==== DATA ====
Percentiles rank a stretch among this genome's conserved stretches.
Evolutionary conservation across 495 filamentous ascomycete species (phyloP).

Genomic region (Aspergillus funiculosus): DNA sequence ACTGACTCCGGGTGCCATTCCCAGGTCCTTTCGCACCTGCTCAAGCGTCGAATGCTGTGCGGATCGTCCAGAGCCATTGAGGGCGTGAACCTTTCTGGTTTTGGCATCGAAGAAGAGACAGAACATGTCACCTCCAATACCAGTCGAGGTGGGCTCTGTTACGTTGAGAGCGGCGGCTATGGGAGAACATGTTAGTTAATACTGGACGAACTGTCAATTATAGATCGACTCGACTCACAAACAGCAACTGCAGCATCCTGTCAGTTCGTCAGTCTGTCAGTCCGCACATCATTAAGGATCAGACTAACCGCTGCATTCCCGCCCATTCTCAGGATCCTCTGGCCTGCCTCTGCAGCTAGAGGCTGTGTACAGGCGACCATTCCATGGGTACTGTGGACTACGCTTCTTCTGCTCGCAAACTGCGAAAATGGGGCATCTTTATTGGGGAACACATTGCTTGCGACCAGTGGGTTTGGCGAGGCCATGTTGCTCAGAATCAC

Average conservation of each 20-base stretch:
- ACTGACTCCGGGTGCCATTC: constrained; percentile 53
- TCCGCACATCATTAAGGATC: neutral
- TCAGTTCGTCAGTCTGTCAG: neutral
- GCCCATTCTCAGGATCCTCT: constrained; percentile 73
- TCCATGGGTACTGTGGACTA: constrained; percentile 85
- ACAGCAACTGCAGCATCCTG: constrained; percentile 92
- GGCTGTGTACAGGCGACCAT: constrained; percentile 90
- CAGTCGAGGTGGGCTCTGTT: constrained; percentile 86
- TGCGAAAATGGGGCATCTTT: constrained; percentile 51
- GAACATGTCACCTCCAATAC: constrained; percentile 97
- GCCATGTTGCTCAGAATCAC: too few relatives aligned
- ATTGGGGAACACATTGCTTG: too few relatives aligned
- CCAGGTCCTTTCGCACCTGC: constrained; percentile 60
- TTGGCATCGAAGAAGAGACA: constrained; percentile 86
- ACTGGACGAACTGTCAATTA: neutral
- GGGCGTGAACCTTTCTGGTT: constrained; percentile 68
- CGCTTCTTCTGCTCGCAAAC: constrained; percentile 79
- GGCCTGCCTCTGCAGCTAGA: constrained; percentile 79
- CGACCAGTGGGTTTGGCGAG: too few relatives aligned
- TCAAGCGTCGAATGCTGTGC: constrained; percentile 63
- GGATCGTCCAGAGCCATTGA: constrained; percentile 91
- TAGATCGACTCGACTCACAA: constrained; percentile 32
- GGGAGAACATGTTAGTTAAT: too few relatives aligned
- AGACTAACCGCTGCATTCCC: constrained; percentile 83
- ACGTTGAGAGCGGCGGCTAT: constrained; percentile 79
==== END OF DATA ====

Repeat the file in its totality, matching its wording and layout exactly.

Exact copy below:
Percentiles rank a stretch among this genome's conserved stretches.
Evolutionary conservation across 495 filamentous ascomycete species (phyloP).

Genomic region (Aspergillus funiculosus): DNA sequence ACTGACTCCGGGTGCCATTCCCAGGTCCTTTCGCACCTGCTCAAGCGTCGAATGCTGTGCGGATCGTCCAGAGCCATTGAGGGCGTGAACCTTTCTGGTTTTGGCATCGAAGAAGAGACAGAACATGTCACCTCCAATACCAGTCGAGGTGGGCTCTGTTACGTTGAGAGCGGCGGCTATGGGAGAACATGTTAGTTAATACTGGACGAACTGTCAATTATAGATCGACTCGACTCACAAACAGCAACTGCAGCATCCTGTCAGTTCGTCAGTCTGTCAGTCCGCACATCATTAAGGATCAGACTAACCGCTGCATTCCCGCCCATTCTCAGGATCCTCTGGCCTGCCTCTGCAGCTAGAGGCTGTGTACAGGCGACCATTCCATGGGTACTGTGGACTACGCTTCTTCTGCTCGCAAACTGCGAAAATGGGGCATCTTTATTGGGGAACACATTGCTTGCGACCAGTGGGTTTGGCGAGGCCATGTTGCTCAGAATCAC

Average conservation of each 20-base stretch:
- ACTGACTCCGGGTGCCATTC: constrained; percentile 53
- TCCGCACATCATTAAGGATC: neutral
- TCAGTTCGTCAGTCTGTCAG: neutral
- GCCCATTCTCAGGATCCTCT: constrained; percentile 73
- TCCATGGGTACTGTGGACTA: constrained; percentile 85
- ACAGCAACTGCAGCATCCTG: constrained; percentile 92
- GGCTGTGTACAGGCGACCAT: constrained; percentile 90
- CAGTCGAGGTGGGCTCTGTT: constrained; percentile 86
- TGCGAAAATGGGGCATCTTT: constrained; percentile 51
- GAACATGTCACCTCCAATAC: constrained; percentile 97
- GCCATGTTGCTCAGAATCAC: too few relatives aligned
- ATTGGGGAACACATTGCTTG: too few relatives aligned
- CCAGGTCCTTTCGCACCTGC: constrained; percentile 60
- TTGGCATCGAAGAAGAGACA: constrained; percentile 86
- ACTGGACGAACTGTCAATTA: neutral
- GGGCGTGAACCTTTCTGGTT: constrained; percentile 68
- CGCTTCTTCTGCTCGCAAAC: constrained; percentile 79
- GGCCTGCCTCTGCAGCTAGA: constrained; percentile 79
- CGACCAGTGGGTTTGGCGAG: too few relatives aligned
- TCAAGCGTCGAATGCTGTGC: constrained; percentile 63
- GGATCGTCCAGAGCCATTGA: constrained; percentile 91
- TAGATCGACTCGACTCACAA: constrained; percentile 32
- GGGAGAACATGTTAGTTAAT: too few relatives aligned
- AGACTAACCGCTGCATTCCC: constrained; percentile 83
- ACGTTGAGAGCGGCGGCTAT: constrained; percentile 79